Alain de Botton on How to be a Better Storyteller

We usually think of storytellers as novelists, playwrights, screenwriters.  However, we’re all writers of the story of our lives.  As British philosopher Alain de Botton writes in his wise, wonderful addition to the School of Life library, The Meaning of Life,  “we may not be publishing our stories, but we are writing them nevertheless.  Every day finds us weaving a story about who we are, where we are going, and why events happened as they did.”

Sadly, most of us are merciless narrators: we downplay our accomplishments, we foreground our flaws, we cast ourselves as detestable villains rather than lovable, if charmingly imperfect, main characters.

The stories we tell ourselves might seem like cold, hard, objective facts, but they’re merely stories, which by definition are interpretations of facts.  A break up, for example, is just a break up.  How we interpret that breakup will determine its significance.  If we tell ourselves a melodramatic, tragic story (“He was the one; I’ll never find a good man again!”/”Now that he’s left me, I’ll die alone and be devoured in my kitchen by dozens of cats.”), we’ll a) find it impossible to move on and b) feel no motivation to leave our coach and potentially find someone else.  After all, why go out and date if our ex is the “one” and “only one” for us?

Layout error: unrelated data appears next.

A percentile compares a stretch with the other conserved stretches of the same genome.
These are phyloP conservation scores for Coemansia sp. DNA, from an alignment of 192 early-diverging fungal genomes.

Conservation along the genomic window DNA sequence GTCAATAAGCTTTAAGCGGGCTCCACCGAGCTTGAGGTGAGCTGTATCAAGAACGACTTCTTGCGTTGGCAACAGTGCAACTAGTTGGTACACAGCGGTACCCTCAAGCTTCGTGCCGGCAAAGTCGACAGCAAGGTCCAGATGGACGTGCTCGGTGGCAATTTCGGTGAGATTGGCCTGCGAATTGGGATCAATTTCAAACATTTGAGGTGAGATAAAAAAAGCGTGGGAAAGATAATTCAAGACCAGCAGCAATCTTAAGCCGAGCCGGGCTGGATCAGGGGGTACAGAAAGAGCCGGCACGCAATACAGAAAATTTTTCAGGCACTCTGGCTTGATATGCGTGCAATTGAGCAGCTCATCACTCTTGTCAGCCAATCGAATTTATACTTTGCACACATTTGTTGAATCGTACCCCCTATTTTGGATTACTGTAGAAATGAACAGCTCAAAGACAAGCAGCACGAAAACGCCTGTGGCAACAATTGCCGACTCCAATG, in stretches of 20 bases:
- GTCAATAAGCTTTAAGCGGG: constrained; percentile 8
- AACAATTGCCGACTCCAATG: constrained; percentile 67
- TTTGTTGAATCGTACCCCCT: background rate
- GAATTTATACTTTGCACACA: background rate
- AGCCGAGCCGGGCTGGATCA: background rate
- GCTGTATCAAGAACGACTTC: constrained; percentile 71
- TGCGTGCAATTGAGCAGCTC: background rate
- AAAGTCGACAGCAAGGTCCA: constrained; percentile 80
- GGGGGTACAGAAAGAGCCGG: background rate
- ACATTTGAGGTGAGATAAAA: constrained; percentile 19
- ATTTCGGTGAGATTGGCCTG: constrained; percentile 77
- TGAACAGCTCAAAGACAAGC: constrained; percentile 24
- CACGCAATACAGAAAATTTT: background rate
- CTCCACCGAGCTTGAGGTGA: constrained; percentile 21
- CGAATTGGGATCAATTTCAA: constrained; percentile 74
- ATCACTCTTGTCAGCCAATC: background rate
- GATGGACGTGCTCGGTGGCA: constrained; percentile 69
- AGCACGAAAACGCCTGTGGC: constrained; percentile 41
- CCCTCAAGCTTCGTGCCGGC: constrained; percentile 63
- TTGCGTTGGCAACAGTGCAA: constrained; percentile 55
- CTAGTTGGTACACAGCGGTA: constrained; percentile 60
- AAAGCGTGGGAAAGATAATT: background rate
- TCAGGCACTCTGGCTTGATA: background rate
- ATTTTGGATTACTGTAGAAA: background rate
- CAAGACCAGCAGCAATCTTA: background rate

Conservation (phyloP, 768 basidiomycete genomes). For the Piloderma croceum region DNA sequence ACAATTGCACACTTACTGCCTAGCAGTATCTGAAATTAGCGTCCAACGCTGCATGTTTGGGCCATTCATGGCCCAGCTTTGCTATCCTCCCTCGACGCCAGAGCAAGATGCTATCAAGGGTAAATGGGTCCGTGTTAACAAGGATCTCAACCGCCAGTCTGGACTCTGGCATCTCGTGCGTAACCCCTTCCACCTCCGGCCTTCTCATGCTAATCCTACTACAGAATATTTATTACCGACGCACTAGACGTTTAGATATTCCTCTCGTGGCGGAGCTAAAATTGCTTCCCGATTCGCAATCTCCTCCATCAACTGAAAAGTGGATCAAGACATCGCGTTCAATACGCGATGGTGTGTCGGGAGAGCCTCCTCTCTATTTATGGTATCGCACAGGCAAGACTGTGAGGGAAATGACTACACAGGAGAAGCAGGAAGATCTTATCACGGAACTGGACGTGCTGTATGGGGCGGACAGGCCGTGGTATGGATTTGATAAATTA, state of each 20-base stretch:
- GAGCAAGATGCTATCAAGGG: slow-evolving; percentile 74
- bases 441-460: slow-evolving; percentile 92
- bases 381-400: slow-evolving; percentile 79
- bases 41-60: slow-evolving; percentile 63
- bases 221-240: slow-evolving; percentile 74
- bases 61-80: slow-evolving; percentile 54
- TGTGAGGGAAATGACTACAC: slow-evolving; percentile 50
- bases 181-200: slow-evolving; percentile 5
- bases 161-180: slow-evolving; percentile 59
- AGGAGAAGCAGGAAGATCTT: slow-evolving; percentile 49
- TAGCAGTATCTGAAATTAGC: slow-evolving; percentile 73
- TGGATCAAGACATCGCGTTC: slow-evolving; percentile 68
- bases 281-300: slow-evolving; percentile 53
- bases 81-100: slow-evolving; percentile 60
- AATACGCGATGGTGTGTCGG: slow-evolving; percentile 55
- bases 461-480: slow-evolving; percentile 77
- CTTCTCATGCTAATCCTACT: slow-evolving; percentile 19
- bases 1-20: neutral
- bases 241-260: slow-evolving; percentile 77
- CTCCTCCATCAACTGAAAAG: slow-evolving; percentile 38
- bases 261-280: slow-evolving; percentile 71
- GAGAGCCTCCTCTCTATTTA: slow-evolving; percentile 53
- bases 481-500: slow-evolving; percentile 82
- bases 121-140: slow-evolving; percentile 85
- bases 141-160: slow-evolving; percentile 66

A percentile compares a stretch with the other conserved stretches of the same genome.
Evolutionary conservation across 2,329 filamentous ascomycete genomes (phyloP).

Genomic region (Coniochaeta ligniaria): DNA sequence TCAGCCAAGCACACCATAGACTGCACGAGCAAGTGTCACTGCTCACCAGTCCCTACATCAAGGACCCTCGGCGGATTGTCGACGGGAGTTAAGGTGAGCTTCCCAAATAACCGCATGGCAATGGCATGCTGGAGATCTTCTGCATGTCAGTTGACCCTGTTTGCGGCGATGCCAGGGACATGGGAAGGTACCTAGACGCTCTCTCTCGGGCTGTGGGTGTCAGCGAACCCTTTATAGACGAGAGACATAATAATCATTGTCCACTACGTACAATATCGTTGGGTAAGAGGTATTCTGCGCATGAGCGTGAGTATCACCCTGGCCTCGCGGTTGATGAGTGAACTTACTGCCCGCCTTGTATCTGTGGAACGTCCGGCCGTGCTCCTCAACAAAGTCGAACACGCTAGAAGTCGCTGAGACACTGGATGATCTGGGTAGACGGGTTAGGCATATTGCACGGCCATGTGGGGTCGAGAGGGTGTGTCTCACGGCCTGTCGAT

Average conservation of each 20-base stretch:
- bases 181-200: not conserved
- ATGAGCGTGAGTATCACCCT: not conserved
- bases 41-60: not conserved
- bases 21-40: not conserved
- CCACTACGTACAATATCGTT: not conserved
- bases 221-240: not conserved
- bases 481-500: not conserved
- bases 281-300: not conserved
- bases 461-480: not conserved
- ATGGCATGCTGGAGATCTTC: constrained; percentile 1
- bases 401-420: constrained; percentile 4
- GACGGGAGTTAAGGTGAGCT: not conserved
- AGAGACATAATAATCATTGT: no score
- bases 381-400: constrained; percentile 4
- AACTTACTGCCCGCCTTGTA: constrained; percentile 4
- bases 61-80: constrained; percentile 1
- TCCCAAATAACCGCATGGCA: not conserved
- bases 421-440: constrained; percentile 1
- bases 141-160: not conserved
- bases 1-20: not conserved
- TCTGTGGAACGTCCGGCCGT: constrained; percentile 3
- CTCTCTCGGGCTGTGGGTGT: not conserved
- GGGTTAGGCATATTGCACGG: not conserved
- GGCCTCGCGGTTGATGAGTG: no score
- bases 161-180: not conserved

In the end, the stories we tell determine the quality of our lives.  Below are 3 ways Botton suggests we can be better storytellers:

1. find meaning & make things cohere

In many ways, life is like a novel: there are conflicts, there are characters.  But unlike a novel, life doesn’t usually follow a neat, orderly logic.  Rarely do our conflicts build to a dramatic climax or satisfying resolution.  Events will be random and unsystematic, side characters will appear and reappear though they serve no real purpose.   A conversation with the grocery store clerk will do nothing to advance the plot of our lives or teach us some grand universal lesson.  A crow will caw without being in anyway symbolic.  Despite what we read in books and see on television, we have never met the love of our lives while shopping for gloves in a crowded New York department store on Christmas.  Compared to a novel, our stories seem hopelessly uninteresting and pointless.  Indeed, entire chapters might— at first glance— seem irrelevant:

We might spend our twenties waiting tables so we can focus on our writing only to pop champagne on our thirtieth birthday without a published novel or real “career.”

We might devote untold time, money and energy to studying law only to realize the actual practice of law is not nearly as exciting as Law & Order